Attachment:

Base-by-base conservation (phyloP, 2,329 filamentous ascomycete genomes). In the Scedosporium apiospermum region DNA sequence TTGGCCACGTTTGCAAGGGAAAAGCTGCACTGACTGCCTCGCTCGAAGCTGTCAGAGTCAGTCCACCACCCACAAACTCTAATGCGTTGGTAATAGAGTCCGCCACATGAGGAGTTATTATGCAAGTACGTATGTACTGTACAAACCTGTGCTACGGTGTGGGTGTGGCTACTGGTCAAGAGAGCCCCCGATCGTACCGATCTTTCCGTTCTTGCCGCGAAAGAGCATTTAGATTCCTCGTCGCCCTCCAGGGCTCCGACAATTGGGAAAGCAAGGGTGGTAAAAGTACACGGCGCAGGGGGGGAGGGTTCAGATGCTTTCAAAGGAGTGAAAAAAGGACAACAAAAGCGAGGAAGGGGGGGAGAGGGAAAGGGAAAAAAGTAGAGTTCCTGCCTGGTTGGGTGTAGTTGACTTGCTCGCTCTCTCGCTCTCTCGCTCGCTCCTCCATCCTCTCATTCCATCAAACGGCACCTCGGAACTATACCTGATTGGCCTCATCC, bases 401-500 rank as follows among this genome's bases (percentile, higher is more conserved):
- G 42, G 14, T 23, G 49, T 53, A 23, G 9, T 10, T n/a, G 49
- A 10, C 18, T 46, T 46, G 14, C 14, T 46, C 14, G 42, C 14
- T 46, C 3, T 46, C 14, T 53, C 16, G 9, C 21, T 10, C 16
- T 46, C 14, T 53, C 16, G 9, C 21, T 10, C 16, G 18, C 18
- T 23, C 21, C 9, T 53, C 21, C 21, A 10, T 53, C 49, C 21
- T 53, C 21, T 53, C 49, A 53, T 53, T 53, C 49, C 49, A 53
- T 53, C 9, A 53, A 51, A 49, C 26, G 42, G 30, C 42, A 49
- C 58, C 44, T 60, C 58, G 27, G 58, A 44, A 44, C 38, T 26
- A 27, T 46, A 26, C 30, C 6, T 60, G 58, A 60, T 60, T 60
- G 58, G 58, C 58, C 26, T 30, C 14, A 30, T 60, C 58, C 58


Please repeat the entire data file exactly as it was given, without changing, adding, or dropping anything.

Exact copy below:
Base-by-base conservation (phyloP, 2,329 filamentous ascomycete genomes). In the Scedosporium apiospermum region DNA sequence TTGGCCACGTTTGCAAGGGAAAAGCTGCACTGACTGCCTCGCTCGAAGCTGTCAGAGTCAGTCCACCACCCACAAACTCTAATGCGTTGGTAATAGAGTCCGCCACATGAGGAGTTATTATGCAAGTACGTATGTACTGTACAAACCTGTGCTACGGTGTGGGTGTGGCTACTGGTCAAGAGAGCCCCCGATCGTACCGATCTTTCCGTTCTTGCCGCGAAAGAGCATTTAGATTCCTCGTCGCCCTCCAGGGCTCCGACAATTGGGAAAGCAAGGGTGGTAAAAGTACACGGCGCAGGGGGGGAGGGTTCAGATGCTTTCAAAGGAGTGAAAAAAGGACAACAAAAGCGAGGAAGGGGGGGAGAGGGAAAGGGAAAAAAGTAGAGTTCCTGCCTGGTTGGGTGTAGTTGACTTGCTCGCTCTCTCGCTCTCTCGCTCGCTCCTCCATCCTCTCATTCCATCAAACGGCACCTCGGAACTATACCTGATTGGCCTCATCC, bases 401-500 rank as follows among this genome's bases (percentile, higher is more conserved):
- G 42, G 14, T 23, G 49, T 53, A 23, G 9, T 10, T n/a, G 49
- A 10, C 18, T 46, T 46, G 14, C 14, T 46, C 14, G 42, C 14
- T 46, C 3, T 46, C 14, T 53, C 16, G 9, C 21, T 10, C 16
- T 46, C 14, T 53, C 16, G 9, C 21, T 10, C 16, G 18, C 18
- T 23, C 21, C 9, T 53, C 21, C 21, A 10, T 53, C 49, C 21
- T 53, C 21, T 53, C 49, A 53, T 53, T 53, C 49, C 49, A 53
- T 53, C 9, A 53, A 51, A 49, C 26, G 42, G 30, C 42, A 49
- C 58, C 44, T 60, C 58, G 27, G 58, A 44, A 44, C 38, T 26
- A 27, T 46, A 26, C 30, C 6, T 60, G 58, A 60, T 60, T 60
- G 58, G 58, C 58, C 26, T 30, C 14, A 30, T 60, C 58, C 58